Letter: Care for the dying
Tuesday 18 May 1999
Sir: Cherry Norton's article on the trial of Dr Moor ("Doctor cleared of murdering patient", 12 May) may have led some of your readers to mistakenly believe that many doctors "secretly hasten the death of terminally ill patients".
Euthanasia is illegal in order to protect patients, not to punish them. Advances in specialist palliative care have made legislation of euthanasia unnecessary. GPs and hospital doctors sometimes have patients whose pain and symptoms are difficult to control. Referral to a specialist palliative care team can help.
There are now more than 236 hospices and hundreds more specialist teams working in the community and in acute hospitals. Availability should not be a problem. All medical schools train medical students in palliative care. Increasingly, young doctors choose a career in palliative medicine (which means four years' additional training), as do many more nurses and other healthcare staff of all disciplines.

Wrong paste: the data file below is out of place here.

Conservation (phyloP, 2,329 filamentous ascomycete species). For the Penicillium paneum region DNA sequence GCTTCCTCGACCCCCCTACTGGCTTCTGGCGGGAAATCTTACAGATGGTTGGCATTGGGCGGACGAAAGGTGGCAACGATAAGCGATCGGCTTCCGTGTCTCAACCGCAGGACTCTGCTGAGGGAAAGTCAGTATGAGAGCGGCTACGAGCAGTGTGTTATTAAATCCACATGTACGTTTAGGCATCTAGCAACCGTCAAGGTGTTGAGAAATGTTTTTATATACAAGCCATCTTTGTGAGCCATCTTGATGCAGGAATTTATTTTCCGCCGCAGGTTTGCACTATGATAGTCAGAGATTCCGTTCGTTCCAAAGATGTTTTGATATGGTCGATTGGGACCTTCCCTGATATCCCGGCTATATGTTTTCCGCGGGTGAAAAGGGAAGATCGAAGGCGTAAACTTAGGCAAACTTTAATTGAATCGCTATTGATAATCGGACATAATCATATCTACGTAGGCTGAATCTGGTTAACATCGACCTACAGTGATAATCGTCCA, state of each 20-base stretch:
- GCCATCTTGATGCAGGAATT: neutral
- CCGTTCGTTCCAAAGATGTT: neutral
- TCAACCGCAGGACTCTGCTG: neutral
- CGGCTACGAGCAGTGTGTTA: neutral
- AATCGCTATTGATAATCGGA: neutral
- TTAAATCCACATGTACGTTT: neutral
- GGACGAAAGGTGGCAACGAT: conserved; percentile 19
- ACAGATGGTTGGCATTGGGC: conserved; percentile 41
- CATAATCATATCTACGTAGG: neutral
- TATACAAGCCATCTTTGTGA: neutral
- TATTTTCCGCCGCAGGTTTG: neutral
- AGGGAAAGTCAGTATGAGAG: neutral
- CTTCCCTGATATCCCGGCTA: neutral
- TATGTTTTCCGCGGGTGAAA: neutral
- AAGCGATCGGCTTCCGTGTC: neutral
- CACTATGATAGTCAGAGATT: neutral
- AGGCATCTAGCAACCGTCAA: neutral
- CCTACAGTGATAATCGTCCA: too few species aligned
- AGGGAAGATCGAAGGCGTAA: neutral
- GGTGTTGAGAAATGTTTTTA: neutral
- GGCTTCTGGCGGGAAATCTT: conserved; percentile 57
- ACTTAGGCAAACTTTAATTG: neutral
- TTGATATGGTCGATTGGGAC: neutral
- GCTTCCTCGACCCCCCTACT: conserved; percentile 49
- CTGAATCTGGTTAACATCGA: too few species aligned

They share the public's belief that dying patients deserve the best possible care to allow them to live until they die - and then to die with dignity. Palliative care is about the skilled management of symptoms and compassionate support for patients and relatives during this difficult but important time. It is about "killing the pain", not "killing the patient". It is, above all, about maintaining the patient's trust and confidence in the doctor so that they can work as partners. Anything which would erode that trust is potentially dangerous.
Dr RICHARD HILLIER
The Association for Palliative Medicine of Great Britain and Ireland
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